In the highlands, you might be stuck with EHB/AHB since Melipona might not be viable. I don't know about Trigona.

  15. #35
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    Default Re: "Correct" spelling of honey bee (honeybee)

    Quote Originally Posted by WLC View Post

    If you want honey bees in AHB country, and you're in the tropics, then Melipona/Trigona might be a viable alternative to EHB. You can avoid 'africanization' issues.

    .
    I would not think that africanized bees could interbreed with Melipona or Trigona... as they are different species. But then again... bee genetics is so weird that I could be wrong.

  16. #36
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    Default Re: "Correct" spelling of honey bee (honeybee)

    Quote Originally Posted by sqkcrk View Post
    That doesn't answer my question at all.
    Sorry. Just because I quote you and respond doesn't mean every sentence after that is also a response to anything you may have said.

    Quote Originally Posted by sqkcrk View Post
    I only appreciate sparring when I am the one doing it.
    Yep, and I only enjoy sparring when I am lucky enough to have an opponent that actually says, repeatedly, that he wants everyone to follow his own particular naming convention because science is racist and entomologists shouldn't be naming insects. I mean, what a gift. That's like a pork chop to a pit bull to someone who likes to be right anyway. I just have to remember to add smiley faces and dancing bananas to everything so it can pass as lighthearted banter between old chums and not an actual adult conversation where someone might have to be wrong about something. None of that! Move along!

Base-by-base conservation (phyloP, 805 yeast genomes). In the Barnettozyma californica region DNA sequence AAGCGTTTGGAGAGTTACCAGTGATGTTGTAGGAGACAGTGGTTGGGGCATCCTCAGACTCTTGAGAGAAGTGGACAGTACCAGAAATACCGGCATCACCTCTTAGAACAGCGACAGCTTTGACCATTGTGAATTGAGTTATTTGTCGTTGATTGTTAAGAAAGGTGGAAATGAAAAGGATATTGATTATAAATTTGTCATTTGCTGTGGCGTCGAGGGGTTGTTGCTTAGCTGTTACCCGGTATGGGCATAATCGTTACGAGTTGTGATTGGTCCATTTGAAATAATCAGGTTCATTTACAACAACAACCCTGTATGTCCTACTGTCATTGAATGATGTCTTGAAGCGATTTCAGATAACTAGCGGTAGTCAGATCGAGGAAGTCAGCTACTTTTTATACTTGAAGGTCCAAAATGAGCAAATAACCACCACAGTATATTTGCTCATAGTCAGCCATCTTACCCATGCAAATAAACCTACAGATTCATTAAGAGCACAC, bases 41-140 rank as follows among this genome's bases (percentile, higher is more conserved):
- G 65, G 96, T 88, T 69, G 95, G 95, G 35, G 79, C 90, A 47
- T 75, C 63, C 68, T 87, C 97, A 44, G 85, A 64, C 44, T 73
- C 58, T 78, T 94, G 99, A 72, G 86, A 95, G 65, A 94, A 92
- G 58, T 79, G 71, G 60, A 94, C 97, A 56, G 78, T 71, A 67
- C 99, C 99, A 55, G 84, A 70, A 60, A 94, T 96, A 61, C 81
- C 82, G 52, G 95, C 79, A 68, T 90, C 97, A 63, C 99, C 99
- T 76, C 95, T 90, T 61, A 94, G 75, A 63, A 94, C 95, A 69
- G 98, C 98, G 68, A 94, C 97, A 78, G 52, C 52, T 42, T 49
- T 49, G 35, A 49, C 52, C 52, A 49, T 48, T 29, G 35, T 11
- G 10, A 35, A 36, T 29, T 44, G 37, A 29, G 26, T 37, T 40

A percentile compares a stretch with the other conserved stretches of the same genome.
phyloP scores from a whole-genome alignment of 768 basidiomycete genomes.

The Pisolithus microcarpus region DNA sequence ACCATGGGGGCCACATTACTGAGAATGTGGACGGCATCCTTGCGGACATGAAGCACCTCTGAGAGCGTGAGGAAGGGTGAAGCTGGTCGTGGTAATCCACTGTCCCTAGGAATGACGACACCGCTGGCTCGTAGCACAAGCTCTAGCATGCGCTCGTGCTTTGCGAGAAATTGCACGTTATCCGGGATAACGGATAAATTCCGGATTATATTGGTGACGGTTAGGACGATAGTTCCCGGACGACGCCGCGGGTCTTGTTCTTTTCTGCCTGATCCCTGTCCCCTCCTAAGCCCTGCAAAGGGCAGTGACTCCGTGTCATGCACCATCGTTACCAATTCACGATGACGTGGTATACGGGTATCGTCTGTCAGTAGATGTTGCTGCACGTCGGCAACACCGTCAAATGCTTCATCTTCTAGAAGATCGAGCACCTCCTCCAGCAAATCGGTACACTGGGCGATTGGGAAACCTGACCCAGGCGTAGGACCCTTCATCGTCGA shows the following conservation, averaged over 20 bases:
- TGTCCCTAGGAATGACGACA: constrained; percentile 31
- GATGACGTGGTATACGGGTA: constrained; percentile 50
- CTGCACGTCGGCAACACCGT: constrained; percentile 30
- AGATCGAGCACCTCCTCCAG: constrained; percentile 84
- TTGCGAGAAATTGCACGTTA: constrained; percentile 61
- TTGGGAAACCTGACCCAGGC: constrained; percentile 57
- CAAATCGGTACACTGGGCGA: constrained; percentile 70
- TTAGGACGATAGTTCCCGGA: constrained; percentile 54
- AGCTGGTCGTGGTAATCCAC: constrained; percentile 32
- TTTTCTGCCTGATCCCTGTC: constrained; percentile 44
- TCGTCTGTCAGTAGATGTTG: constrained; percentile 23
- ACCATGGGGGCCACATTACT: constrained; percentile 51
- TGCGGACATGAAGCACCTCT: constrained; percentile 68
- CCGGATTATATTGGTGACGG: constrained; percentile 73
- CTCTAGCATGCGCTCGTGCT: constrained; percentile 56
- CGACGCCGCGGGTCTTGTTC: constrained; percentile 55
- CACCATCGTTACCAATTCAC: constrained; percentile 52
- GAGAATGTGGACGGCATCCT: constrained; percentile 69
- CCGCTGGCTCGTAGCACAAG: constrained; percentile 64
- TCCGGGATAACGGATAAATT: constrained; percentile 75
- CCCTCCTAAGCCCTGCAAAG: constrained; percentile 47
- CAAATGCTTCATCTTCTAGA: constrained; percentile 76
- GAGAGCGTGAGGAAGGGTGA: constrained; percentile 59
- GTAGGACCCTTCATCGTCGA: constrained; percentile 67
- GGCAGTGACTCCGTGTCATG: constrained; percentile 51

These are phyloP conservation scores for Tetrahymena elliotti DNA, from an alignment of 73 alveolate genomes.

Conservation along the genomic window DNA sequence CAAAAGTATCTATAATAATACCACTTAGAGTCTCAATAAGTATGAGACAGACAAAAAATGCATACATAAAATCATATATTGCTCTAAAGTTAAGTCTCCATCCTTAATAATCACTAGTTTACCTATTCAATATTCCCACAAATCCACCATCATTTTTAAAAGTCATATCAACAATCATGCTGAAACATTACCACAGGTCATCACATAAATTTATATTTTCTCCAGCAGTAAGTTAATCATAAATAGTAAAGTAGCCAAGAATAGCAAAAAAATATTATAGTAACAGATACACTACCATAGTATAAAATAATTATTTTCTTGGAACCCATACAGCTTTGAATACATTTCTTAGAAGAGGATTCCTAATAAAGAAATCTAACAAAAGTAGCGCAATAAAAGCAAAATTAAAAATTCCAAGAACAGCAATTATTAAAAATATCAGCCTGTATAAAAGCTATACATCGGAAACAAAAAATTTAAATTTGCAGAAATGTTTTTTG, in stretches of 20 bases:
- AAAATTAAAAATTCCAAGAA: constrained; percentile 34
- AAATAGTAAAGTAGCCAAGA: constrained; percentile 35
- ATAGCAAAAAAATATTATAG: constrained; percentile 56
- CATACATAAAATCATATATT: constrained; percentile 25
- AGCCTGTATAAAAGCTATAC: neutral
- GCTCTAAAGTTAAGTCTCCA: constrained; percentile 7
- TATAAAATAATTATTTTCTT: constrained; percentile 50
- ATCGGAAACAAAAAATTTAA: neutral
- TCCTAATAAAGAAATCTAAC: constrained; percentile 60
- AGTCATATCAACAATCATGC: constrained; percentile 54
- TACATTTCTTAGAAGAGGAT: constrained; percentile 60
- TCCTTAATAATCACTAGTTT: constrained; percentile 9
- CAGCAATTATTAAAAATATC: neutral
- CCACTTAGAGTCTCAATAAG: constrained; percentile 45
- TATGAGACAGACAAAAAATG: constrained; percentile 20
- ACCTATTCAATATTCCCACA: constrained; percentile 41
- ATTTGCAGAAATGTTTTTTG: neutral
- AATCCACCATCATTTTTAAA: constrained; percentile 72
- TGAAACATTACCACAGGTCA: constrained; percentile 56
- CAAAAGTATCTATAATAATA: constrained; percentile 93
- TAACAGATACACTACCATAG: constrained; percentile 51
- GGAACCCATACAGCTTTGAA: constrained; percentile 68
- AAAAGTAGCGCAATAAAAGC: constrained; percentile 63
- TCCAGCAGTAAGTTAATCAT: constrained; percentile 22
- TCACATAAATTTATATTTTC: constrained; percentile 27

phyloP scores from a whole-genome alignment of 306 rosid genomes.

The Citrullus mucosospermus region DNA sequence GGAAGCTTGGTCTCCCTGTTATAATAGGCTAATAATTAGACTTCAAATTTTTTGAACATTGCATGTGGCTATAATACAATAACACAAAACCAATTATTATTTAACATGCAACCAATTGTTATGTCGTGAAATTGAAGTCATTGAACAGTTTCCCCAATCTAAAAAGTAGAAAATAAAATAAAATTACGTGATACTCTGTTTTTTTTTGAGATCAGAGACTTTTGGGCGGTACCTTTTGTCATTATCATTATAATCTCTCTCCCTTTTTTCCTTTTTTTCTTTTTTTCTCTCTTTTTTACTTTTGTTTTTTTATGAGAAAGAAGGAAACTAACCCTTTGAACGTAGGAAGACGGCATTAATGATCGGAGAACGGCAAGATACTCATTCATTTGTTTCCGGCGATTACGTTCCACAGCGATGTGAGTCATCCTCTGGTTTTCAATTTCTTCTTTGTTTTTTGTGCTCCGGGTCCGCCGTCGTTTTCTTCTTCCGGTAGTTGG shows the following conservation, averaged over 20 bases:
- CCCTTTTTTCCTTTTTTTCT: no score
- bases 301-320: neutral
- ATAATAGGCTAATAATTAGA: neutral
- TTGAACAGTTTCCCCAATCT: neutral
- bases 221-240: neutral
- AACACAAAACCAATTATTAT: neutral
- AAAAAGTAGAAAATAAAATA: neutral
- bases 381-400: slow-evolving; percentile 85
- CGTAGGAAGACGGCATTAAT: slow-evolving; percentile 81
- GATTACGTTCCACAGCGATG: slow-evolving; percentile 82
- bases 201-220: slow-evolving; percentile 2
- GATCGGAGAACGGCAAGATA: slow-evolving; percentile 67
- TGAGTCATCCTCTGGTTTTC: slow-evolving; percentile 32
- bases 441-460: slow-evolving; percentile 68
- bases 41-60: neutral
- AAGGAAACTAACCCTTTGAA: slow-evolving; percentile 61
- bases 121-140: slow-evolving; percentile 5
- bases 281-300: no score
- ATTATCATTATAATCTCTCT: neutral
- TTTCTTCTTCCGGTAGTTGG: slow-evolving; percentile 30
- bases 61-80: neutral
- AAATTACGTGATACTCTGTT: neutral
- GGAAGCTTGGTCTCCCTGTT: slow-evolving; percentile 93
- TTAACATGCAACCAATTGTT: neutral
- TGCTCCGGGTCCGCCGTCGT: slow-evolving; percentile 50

17. #37
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    Default Re: "Correct" spelling of honey bee (honeybee)

    Quote Originally Posted by sqkcrk View Post
    One of you says they are true bees and the other says they aren't? Is that right? So, you disagree on that too?
    Come on, man, when did you stop paying attention? Stop criticizing me for "saying the same thing" when you aren't even following any of the information. NOBODY in any scientific field I am aware of calls Melipona honey bees, because they aren't in genus Apis. No apiculturists, no entomologists, no biologists. WLC is saying that, correct me if I'm wrong WLC, if a stingless bee produces honey for humans, then science is wrong and we all have to call them true honey bees. I have asked him for any source for his definition of what a honey bee is, but, if you recall, first he refused to even acknowledge my question, then he finally tells us that he thinks science is racist and entomologists have no business naming insects in other countries without asking the jungle peoples' permission, and they have no right to tell beekeepers what to call bees.